USB Wireless Keyboard stopped working until full boot.


A

Allen Drake

For some reason still unknown to me my MS USB wireless keyboard no
longer works until by system is fully loaded. I used to be able to use
it to select which OS in dual boot. I have made no changes and done
nothing but spend moments each morning reading email now out of the
blue this occurs. I replaced batteries but only when I use my old
wired KB am I able to get action.

Anyone have any ideas on this one?

Thanks.

Al.
 
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S

Sunny Bard

Allen said:
my MS USB wireless keyboard no
longer works until by system is fully loaded. I used to be able to use
it to select which OS in dual boot. I have made no changes
Sure you haven't changed the "Legacy USB/PS2 Emlation" setting (or
similar name) in the BIOS?
 
A

Allen Drake

Sure you haven't changed the "Legacy USB/PS2 Emlation" setting (or
similar name) in the BIOS?
I am sure I have not done that. I would remember entering BIOS over
anything else but I have only a few minutes each day during the week
to get off for my 12 hour day in the workforce. I will check if I know
what exactly to look for.

Thanks for the tip.

Al.
 
P

Paul

Allen said:
I am sure I have not done that. I would remember entering BIOS over
anything else but I have only a few minutes each day during the week
to get off for my 12 hour day in the workforce. I will check if I know
what exactly to look for.

Thanks for the tip.

Al.
If the CR2032 BIOS battery expired lately, your clock lost time
while the computer was shut off, and you installed a new battery,
that can reset previous BIOS changes. In which case, reviewing the
BIOS settings and correcting them, would be necessary.

There are only a few motherboards, that support "profiles". On
those motherboards, you can enter the BIOS and "reload from stored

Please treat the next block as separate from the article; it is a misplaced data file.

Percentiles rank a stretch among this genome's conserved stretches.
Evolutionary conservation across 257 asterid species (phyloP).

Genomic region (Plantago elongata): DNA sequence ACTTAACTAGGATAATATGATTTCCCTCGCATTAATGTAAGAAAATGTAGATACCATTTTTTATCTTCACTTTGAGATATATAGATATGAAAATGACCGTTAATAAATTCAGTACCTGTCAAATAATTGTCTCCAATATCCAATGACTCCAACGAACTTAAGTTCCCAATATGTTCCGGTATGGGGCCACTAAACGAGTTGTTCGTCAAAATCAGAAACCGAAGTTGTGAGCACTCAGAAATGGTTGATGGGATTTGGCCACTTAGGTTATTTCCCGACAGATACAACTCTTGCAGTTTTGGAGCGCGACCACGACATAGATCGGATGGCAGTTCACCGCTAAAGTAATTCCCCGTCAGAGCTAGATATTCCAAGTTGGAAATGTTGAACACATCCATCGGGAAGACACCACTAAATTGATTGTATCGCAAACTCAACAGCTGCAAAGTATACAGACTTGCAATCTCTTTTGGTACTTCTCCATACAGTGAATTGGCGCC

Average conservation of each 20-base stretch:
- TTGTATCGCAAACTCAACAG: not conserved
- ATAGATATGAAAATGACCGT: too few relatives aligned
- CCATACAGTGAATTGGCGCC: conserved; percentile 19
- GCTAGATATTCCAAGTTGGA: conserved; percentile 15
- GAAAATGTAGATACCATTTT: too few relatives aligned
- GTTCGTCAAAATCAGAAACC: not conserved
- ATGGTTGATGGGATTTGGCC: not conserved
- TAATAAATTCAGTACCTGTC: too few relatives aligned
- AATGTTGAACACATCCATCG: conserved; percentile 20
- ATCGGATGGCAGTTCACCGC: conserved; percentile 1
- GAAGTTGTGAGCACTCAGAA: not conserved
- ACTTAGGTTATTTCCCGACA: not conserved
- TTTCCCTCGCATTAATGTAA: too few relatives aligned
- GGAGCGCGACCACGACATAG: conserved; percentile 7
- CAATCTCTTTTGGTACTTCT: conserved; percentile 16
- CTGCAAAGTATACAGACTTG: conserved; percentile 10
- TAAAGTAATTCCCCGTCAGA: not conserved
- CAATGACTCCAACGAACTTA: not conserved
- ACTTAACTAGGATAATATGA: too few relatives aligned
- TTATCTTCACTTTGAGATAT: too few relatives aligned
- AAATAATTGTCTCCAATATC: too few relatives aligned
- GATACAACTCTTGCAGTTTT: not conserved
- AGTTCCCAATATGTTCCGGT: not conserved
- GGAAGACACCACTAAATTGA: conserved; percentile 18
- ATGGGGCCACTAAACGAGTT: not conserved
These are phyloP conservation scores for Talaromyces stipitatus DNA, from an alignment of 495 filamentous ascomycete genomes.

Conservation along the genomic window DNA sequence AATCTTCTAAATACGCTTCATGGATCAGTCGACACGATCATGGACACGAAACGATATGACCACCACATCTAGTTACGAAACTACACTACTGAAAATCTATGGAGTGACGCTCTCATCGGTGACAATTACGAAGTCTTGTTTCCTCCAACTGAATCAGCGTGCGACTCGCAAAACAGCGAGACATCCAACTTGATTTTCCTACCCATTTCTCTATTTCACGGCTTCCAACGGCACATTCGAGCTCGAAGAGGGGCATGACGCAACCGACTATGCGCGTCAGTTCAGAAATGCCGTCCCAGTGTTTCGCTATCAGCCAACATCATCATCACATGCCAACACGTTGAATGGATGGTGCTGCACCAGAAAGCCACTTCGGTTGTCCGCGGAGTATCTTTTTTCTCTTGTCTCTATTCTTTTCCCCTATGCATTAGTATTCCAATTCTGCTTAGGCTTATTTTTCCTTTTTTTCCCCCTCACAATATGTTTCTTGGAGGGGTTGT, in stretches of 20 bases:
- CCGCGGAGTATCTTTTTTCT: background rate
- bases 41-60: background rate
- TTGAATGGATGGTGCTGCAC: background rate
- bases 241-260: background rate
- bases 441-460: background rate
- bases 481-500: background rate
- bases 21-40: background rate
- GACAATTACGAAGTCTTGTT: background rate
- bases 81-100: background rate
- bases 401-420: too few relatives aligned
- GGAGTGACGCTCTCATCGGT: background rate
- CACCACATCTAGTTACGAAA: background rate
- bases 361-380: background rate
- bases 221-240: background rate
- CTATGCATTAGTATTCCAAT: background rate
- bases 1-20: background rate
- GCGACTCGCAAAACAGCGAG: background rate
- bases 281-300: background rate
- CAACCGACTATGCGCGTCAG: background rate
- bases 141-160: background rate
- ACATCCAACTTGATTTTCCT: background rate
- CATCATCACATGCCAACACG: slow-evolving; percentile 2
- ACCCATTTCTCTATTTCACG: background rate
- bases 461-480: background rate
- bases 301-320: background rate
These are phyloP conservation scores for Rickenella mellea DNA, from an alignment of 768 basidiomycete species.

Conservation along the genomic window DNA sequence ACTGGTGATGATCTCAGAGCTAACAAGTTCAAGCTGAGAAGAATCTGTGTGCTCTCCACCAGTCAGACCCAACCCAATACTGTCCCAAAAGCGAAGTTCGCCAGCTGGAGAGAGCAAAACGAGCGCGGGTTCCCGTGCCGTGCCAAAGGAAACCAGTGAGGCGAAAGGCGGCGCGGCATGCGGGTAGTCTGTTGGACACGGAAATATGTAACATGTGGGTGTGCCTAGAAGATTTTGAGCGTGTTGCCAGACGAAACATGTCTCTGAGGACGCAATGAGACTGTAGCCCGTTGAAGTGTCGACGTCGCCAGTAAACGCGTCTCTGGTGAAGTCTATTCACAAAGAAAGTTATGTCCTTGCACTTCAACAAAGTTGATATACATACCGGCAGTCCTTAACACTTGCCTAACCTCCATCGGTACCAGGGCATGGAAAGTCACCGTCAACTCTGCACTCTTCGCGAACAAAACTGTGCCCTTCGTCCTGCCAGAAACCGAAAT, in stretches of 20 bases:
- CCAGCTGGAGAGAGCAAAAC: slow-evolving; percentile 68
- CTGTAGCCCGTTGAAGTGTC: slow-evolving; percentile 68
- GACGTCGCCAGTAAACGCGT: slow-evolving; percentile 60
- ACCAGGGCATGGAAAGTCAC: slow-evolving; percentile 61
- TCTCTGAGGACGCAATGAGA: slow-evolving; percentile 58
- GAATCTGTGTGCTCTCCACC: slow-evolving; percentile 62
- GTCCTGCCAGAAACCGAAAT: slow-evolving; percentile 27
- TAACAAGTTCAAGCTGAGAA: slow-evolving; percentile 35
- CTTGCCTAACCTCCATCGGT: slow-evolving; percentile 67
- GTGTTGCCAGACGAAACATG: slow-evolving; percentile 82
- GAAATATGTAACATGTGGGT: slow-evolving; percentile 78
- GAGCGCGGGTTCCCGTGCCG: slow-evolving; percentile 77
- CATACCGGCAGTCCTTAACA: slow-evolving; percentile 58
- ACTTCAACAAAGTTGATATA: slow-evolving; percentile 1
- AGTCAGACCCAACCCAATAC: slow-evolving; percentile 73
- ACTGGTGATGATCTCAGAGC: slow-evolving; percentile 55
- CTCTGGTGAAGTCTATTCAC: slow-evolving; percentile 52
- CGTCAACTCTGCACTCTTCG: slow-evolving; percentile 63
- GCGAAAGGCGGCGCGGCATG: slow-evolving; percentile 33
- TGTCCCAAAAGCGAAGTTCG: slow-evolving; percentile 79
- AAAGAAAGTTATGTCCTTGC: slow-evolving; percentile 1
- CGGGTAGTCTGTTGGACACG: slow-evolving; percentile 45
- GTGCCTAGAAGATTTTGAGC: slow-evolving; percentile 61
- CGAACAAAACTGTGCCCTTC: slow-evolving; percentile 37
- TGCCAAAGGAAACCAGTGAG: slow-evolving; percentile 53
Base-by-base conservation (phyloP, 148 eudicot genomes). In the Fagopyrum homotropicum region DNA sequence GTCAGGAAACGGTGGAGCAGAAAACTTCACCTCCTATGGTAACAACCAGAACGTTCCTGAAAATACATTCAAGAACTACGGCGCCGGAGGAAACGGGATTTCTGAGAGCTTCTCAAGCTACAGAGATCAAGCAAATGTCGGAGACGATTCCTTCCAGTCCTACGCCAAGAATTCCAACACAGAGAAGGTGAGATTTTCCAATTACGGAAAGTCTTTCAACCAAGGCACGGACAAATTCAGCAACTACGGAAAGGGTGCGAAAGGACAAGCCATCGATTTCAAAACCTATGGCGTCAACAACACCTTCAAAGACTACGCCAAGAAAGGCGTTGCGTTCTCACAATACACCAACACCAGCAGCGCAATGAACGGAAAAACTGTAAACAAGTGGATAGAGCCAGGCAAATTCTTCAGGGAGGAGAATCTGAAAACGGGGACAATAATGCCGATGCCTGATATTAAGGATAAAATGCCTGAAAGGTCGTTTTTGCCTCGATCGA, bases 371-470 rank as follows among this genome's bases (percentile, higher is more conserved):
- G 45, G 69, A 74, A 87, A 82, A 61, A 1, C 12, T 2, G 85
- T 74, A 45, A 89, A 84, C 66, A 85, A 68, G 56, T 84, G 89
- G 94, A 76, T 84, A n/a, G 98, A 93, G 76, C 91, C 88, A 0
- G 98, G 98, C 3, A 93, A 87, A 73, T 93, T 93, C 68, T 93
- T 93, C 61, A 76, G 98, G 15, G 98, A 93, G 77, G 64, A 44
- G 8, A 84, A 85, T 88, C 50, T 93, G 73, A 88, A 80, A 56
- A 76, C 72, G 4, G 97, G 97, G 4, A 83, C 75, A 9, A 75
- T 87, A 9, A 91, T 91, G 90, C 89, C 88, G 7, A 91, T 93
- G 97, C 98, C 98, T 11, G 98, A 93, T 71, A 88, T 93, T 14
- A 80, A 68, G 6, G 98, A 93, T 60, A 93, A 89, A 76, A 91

profile" after changing a battery, and then all the settings are
put back. (For all of my motherboards, writing down the
settings on paper, or taking digital camera pictures of the
BIOS settings, are the only "profile" provided :-( )

There are even Asus motherboards, that when they report "overclocking
failure" at POST, it causes the BIOS settings to be reset. And the
older motherboards, reset way more settings than they should. Modern
motherboards only correct CPU or memory clock, to make the system
stable enough to start, and then there isn't as much collateral damage.
And a declaration of "overclocking failure" can occur, even on
systems running at stock speed. All it really means is, the system
crashed at some point in time, the BIOS detected this lack of stability,
and reset the BIOS settings in the hopes of making the computer
more stable.

So there are ways, for a BIOS setting to change.

Paul
 
E

Ed Cryer

If the CR2032 BIOS battery expired lately, your clock lost time
while the computer was shut off, and you installed a new battery,
that can reset previous BIOS changes. In which case, reviewing the
BIOS settings and correcting them, would be necessary.

There are only a few motherboards, that support "profiles". On